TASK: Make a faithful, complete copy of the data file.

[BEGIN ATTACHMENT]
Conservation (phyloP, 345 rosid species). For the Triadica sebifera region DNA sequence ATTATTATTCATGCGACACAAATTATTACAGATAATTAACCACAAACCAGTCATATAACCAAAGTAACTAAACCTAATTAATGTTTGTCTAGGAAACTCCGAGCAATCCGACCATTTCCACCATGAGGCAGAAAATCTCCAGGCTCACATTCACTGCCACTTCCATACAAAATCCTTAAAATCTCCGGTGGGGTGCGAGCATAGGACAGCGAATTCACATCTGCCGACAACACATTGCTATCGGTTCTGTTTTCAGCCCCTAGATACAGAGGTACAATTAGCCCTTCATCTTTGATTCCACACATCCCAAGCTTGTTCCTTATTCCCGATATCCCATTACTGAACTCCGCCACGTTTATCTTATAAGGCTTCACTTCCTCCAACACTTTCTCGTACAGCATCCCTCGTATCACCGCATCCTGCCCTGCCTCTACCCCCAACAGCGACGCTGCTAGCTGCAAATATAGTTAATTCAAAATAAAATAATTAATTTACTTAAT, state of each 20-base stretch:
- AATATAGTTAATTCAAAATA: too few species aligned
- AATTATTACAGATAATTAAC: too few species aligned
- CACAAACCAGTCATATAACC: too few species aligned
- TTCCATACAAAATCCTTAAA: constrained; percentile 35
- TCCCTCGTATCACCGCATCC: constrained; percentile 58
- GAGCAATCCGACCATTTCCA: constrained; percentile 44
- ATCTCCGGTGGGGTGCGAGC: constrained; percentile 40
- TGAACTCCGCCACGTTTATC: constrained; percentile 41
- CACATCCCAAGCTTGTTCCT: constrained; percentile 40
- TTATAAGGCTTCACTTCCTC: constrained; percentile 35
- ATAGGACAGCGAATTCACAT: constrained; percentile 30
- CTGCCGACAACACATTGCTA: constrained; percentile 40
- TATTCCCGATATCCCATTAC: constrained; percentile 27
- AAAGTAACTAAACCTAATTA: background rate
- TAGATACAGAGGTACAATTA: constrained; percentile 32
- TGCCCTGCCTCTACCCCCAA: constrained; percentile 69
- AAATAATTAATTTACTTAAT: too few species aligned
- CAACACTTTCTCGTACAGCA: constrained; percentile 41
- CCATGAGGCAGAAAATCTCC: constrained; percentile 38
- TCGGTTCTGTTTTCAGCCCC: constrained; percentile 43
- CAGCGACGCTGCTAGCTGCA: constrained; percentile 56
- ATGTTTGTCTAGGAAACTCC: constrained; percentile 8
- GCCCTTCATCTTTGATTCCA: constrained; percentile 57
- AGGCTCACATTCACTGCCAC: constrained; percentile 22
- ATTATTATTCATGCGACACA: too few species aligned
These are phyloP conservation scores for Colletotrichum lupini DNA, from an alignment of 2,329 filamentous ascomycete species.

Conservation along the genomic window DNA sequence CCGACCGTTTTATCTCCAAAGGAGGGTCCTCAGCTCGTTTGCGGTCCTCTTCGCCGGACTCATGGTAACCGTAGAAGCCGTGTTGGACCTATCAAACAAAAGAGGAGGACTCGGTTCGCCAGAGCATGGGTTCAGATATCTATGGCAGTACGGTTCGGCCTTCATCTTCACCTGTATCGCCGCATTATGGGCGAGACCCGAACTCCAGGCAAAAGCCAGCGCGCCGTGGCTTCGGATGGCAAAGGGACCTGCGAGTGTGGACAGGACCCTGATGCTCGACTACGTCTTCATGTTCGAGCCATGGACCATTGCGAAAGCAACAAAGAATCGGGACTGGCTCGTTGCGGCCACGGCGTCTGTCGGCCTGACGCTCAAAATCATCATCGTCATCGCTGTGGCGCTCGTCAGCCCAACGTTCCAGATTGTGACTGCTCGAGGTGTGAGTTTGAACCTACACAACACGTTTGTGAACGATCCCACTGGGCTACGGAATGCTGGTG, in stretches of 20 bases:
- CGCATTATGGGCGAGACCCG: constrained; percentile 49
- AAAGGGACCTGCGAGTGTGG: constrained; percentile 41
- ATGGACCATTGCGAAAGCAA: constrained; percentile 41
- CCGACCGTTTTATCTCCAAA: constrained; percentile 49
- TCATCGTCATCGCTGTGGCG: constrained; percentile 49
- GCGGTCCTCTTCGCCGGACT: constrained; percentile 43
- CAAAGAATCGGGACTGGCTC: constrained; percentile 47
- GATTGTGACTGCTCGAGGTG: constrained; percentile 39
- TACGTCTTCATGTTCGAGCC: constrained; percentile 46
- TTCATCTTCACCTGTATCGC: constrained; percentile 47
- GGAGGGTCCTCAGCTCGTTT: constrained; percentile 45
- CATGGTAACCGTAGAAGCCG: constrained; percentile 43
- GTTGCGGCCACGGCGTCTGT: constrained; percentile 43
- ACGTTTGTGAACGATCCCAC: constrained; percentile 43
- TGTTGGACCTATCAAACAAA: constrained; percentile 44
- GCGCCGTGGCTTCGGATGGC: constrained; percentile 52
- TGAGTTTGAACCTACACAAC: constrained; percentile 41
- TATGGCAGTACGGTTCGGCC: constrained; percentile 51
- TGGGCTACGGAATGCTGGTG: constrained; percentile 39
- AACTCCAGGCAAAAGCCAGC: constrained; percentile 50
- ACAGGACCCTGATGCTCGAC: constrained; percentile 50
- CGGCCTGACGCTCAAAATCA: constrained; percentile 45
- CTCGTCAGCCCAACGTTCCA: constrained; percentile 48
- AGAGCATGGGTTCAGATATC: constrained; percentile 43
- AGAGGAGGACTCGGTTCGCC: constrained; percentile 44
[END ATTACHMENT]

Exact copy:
Conservation (phyloP, 345 rosid species). For the Triadica sebifera region DNA sequence ATTATTATTCATGCGACACAAATTATTACAGATAATTAACCACAAACCAGTCATATAACCAAAGTAACTAAACCTAATTAATGTTTGTCTAGGAAACTCCGAGCAATCCGACCATTTCCACCATGAGGCAGAAAATCTCCAGGCTCACATTCACTGCCACTTCCATACAAAATCCTTAAAATCTCCGGTGGGGTGCGAGCATAGGACAGCGAATTCACATCTGCCGACAACACATTGCTATCGGTTCTGTTTTCAGCCCCTAGATACAGAGGTACAATTAGCCCTTCATCTTTGATTCCACACATCCCAAGCTTGTTCCTTATTCCCGATATCCCATTACTGAACTCCGCCACGTTTATCTTATAAGGCTTCACTTCCTCCAACACTTTCTCGTACAGCATCCCTCGTATCACCGCATCCTGCCCTGCCTCTACCCCCAACAGCGACGCTGCTAGCTGCAAATATAGTTAATTCAAAATAAAATAATTAATTTACTTAAT, state of each 20-base stretch:
- AATATAGTTAATTCAAAATA: too few species aligned
- AATTATTACAGATAATTAAC: too few species aligned
- CACAAACCAGTCATATAACC: too few species aligned
- TTCCATACAAAATCCTTAAA: constrained; percentile 35
- TCCCTCGTATCACCGCATCC: constrained; percentile 58
- GAGCAATCCGACCATTTCCA: constrained; percentile 44
- ATCTCCGGTGGGGTGCGAGC: constrained; percentile 40
- TGAACTCCGCCACGTTTATC: constrained; percentile 41
- CACATCCCAAGCTTGTTCCT: constrained; percentile 40
- TTATAAGGCTTCACTTCCTC: constrained; percentile 35
- ATAGGACAGCGAATTCACAT: constrained; percentile 30
- CTGCCGACAACACATTGCTA: constrained; percentile 40
- TATTCCCGATATCCCATTAC: constrained; percentile 27
- AAAGTAACTAAACCTAATTA: background rate
- TAGATACAGAGGTACAATTA: constrained; percentile 32
- TGCCCTGCCTCTACCCCCAA: constrained; percentile 69
- AAATAATTAATTTACTTAAT: too few species aligned
- CAACACTTTCTCGTACAGCA: constrained; percentile 41
- CCATGAGGCAGAAAATCTCC: constrained; percentile 38
- TCGGTTCTGTTTTCAGCCCC: constrained; percentile 43
- CAGCGACGCTGCTAGCTGCA: constrained; percentile 56
- ATGTTTGTCTAGGAAACTCC: constrained; percentile 8
- GCCCTTCATCTTTGATTCCA: constrained; percentile 57
- AGGCTCACATTCACTGCCAC: constrained; percentile 22
- ATTATTATTCATGCGACACA: too few species aligned
These are phyloP conservation scores for Colletotrichum lupini DNA, from an alignment of 2,329 filamentous ascomycete species.

Conservation along the genomic window DNA sequence CCGACCGTTTTATCTCCAAAGGAGGGTCCTCAGCTCGTTTGCGGTCCTCTTCGCCGGACTCATGGTAACCGTAGAAGCCGTGTTGGACCTATCAAACAAAAGAGGAGGACTCGGTTCGCCAGAGCATGGGTTCAGATATCTATGGCAGTACGGTTCGGCCTTCATCTTCACCTGTATCGCCGCATTATGGGCGAGACCCGAACTCCAGGCAAAAGCCAGCGCGCCGTGGCTTCGGATGGCAAAGGGACCTGCGAGTGTGGACAGGACCCTGATGCTCGACTACGTCTTCATGTTCGAGCCATGGACCATTGCGAAAGCAACAAAGAATCGGGACTGGCTCGTTGCGGCCACGGCGTCTGTCGGCCTGACGCTCAAAATCATCATCGTCATCGCTGTGGCGCTCGTCAGCCCAACGTTCCAGATTGTGACTGCTCGAGGTGTGAGTTTGAACCTACACAACACGTTTGTGAACGATCCCACTGGGCTACGGAATGCTGGTG, in stretches of 20 bases:
- CGCATTATGGGCGAGACCCG: constrained; percentile 49
- AAAGGGACCTGCGAGTGTGG: constrained; percentile 41
- ATGGACCATTGCGAAAGCAA: constrained; percentile 41
- CCGACCGTTTTATCTCCAAA: constrained; percentile 49
- TCATCGTCATCGCTGTGGCG: constrained; percentile 49
- GCGGTCCTCTTCGCCGGACT: constrained; percentile 43
- CAAAGAATCGGGACTGGCTC: constrained; percentile 47
- GATTGTGACTGCTCGAGGTG: constrained; percentile 39
- TACGTCTTCATGTTCGAGCC: constrained; percentile 46
- TTCATCTTCACCTGTATCGC: constrained; percentile 47
- GGAGGGTCCTCAGCTCGTTT: constrained; percentile 45
- CATGGTAACCGTAGAAGCCG: constrained; percentile 43
- GTTGCGGCCACGGCGTCTGT: constrained; percentile 43
- ACGTTTGTGAACGATCCCAC: constrained; percentile 43
- TGTTGGACCTATCAAACAAA: constrained; percentile 44
- GCGCCGTGGCTTCGGATGGC: constrained; percentile 52
- TGAGTTTGAACCTACACAAC: constrained; percentile 41
- TATGGCAGTACGGTTCGGCC: constrained; percentile 51
- TGGGCTACGGAATGCTGGTG: constrained; percentile 39
- AACTCCAGGCAAAAGCCAGC: constrained; percentile 50
- ACAGGACCCTGATGCTCGAC: constrained; percentile 50
- CGGCCTGACGCTCAAAATCA: constrained; percentile 45
- CTCGTCAGCCCAACGTTCCA: constrained; percentile 48
- AGAGCATGGGTTCAGATATC: constrained; percentile 43
- AGAGGAGGACTCGGTTCGCC: constrained; percentile 44